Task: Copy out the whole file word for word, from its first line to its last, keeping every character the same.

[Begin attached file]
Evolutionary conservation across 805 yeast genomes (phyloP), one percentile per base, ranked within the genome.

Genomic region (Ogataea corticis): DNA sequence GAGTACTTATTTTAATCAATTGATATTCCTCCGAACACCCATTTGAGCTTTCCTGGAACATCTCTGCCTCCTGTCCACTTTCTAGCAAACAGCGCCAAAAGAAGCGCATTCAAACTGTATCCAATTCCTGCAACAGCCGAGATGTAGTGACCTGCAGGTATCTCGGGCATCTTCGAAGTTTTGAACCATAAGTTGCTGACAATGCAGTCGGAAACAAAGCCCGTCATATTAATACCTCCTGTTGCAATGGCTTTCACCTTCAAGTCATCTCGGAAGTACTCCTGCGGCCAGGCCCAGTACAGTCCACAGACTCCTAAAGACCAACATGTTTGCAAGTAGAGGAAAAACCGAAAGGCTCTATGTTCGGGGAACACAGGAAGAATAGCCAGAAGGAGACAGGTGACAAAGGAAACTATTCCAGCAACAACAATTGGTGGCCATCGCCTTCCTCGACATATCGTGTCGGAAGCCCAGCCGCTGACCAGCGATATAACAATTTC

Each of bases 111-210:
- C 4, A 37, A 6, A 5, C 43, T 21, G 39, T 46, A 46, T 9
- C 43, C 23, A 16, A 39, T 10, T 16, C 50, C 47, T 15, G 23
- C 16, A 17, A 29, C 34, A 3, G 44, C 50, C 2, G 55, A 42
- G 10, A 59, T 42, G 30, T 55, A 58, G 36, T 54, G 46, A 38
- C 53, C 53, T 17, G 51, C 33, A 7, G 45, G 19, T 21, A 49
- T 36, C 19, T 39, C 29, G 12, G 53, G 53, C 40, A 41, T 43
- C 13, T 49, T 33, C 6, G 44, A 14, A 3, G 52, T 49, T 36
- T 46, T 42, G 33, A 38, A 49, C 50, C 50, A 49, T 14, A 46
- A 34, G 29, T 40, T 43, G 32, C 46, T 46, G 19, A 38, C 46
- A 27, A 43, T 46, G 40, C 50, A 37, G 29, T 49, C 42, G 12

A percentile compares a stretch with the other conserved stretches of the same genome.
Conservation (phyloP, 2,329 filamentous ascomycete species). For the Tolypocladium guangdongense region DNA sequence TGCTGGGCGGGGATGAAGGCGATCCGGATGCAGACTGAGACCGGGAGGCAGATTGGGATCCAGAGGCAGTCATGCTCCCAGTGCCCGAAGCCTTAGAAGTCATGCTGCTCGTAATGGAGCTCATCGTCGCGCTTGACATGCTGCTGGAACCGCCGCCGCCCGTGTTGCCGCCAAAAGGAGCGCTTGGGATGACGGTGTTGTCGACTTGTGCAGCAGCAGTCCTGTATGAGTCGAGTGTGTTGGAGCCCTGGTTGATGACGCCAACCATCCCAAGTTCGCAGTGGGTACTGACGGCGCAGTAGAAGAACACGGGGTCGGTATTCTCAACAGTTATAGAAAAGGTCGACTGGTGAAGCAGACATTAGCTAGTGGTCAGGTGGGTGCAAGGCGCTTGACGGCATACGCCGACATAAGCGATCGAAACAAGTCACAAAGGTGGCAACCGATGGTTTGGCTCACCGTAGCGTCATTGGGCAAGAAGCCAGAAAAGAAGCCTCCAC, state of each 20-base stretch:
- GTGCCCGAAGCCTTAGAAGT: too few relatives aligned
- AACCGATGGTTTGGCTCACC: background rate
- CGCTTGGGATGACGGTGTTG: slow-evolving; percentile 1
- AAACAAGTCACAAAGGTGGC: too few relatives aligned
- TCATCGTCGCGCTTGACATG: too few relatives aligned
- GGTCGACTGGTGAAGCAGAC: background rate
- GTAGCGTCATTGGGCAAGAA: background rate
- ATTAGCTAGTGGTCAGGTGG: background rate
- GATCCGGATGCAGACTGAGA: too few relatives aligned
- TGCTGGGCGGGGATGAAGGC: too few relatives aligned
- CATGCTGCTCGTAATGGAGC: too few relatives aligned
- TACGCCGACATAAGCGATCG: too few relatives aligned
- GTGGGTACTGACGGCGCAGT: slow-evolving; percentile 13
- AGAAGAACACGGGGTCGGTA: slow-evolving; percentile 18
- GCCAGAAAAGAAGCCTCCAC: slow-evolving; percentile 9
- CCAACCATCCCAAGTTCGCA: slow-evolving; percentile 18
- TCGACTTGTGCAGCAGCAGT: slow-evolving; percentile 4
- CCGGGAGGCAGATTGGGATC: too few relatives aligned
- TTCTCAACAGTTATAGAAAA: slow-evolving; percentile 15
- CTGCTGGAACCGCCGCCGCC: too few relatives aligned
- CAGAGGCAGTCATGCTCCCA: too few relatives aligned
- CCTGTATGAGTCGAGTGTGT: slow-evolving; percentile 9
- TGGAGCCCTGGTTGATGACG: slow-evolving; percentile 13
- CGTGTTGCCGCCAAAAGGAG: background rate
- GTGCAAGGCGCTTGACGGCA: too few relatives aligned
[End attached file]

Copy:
Evolutionary conservation across 805 yeast genomes (phyloP), one percentile per base, ranked within the genome.

Genomic region (Ogataea corticis): DNA sequence GAGTACTTATTTTAATCAATTGATATTCCTCCGAACACCCATTTGAGCTTTCCTGGAACATCTCTGCCTCCTGTCCACTTTCTAGCAAACAGCGCCAAAAGAAGCGCATTCAAACTGTATCCAATTCCTGCAACAGCCGAGATGTAGTGACCTGCAGGTATCTCGGGCATCTTCGAAGTTTTGAACCATAAGTTGCTGACAATGCAGTCGGAAACAAAGCCCGTCATATTAATACCTCCTGTTGCAATGGCTTTCACCTTCAAGTCATCTCGGAAGTACTCCTGCGGCCAGGCCCAGTACAGTCCACAGACTCCTAAAGACCAACATGTTTGCAAGTAGAGGAAAAACCGAAAGGCTCTATGTTCGGGGAACACAGGAAGAATAGCCAGAAGGAGACAGGTGACAAAGGAAACTATTCCAGCAACAACAATTGGTGGCCATCGCCTTCCTCGACATATCGTGTCGGAAGCCCAGCCGCTGACCAGCGATATAACAATTTC

Each of bases 111-210:
- C 4, A 37, A 6, A 5, C 43, T 21, G 39, T 46, A 46, T 9
- C 43, C 23, A 16, A 39, T 10, T 16, C 50, C 47, T 15, G 23
- C 16, A 17, A 29, C 34, A 3, G 44, C 50, C 2, G 55, A 42
- G 10, A 59, T 42, G 30, T 55, A 58, G 36, T 54, G 46, A 38
- C 53, C 53, T 17, G 51, C 33, A 7, G 45, G 19, T 21, A 49
- T 36, C 19, T 39, C 29, G 12, G 53, G 53, C 40, A 41, T 43
- C 13, T 49, T 33, C 6, G 44, A 14, A 3, G 52, T 49, T 36
- T 46, T 42, G 33, A 38, A 49, C 50, C 50, A 49, T 14, A 46
- A 34, G 29, T 40, T 43, G 32, C 46, T 46, G 19, A 38, C 46
- A 27, A 43, T 46, G 40, C 50, A 37, G 29, T 49, C 42, G 12

A percentile compares a stretch with the other conserved stretches of the same genome.
Conservation (phyloP, 2,329 filamentous ascomycete species). For the Tolypocladium guangdongense region DNA sequence TGCTGGGCGGGGATGAAGGCGATCCGGATGCAGACTGAGACCGGGAGGCAGATTGGGATCCAGAGGCAGTCATGCTCCCAGTGCCCGAAGCCTTAGAAGTCATGCTGCTCGTAATGGAGCTCATCGTCGCGCTTGACATGCTGCTGGAACCGCCGCCGCCCGTGTTGCCGCCAAAAGGAGCGCTTGGGATGACGGTGTTGTCGACTTGTGCAGCAGCAGTCCTGTATGAGTCGAGTGTGTTGGAGCCCTGGTTGATGACGCCAACCATCCCAAGTTCGCAGTGGGTACTGACGGCGCAGTAGAAGAACACGGGGTCGGTATTCTCAACAGTTATAGAAAAGGTCGACTGGTGAAGCAGACATTAGCTAGTGGTCAGGTGGGTGCAAGGCGCTTGACGGCATACGCCGACATAAGCGATCGAAACAAGTCACAAAGGTGGCAACCGATGGTTTGGCTCACCGTAGCGTCATTGGGCAAGAAGCCAGAAAAGAAGCCTCCAC, state of each 20-base stretch:
- GTGCCCGAAGCCTTAGAAGT: too few relatives aligned
- AACCGATGGTTTGGCTCACC: background rate
- CGCTTGGGATGACGGTGTTG: slow-evolving; percentile 1
- AAACAAGTCACAAAGGTGGC: too few relatives aligned
- TCATCGTCGCGCTTGACATG: too few relatives aligned
- GGTCGACTGGTGAAGCAGAC: background rate
- GTAGCGTCATTGGGCAAGAA: background rate
- ATTAGCTAGTGGTCAGGTGG: background rate
- GATCCGGATGCAGACTGAGA: too few relatives aligned
- TGCTGGGCGGGGATGAAGGC: too few relatives aligned
- CATGCTGCTCGTAATGGAGC: too few relatives aligned
- TACGCCGACATAAGCGATCG: too few relatives aligned
- GTGGGTACTGACGGCGCAGT: slow-evolving; percentile 13
- AGAAGAACACGGGGTCGGTA: slow-evolving; percentile 18
- GCCAGAAAAGAAGCCTCCAC: slow-evolving; percentile 9
- CCAACCATCCCAAGTTCGCA: slow-evolving; percentile 18
- TCGACTTGTGCAGCAGCAGT: slow-evolving; percentile 4
- CCGGGAGGCAGATTGGGATC: too few relatives aligned
- TTCTCAACAGTTATAGAAAA: slow-evolving; percentile 15
- CTGCTGGAACCGCCGCCGCC: too few relatives aligned
- CAGAGGCAGTCATGCTCCCA: too few relatives aligned
- CCTGTATGAGTCGAGTGTGT: slow-evolving; percentile 9
- TGGAGCCCTGGTTGATGACG: slow-evolving; percentile 13
- CGTGTTGCCGCCAAAAGGAG: background rate
- GTGCAAGGCGCTTGACGGCA: too few relatives aligned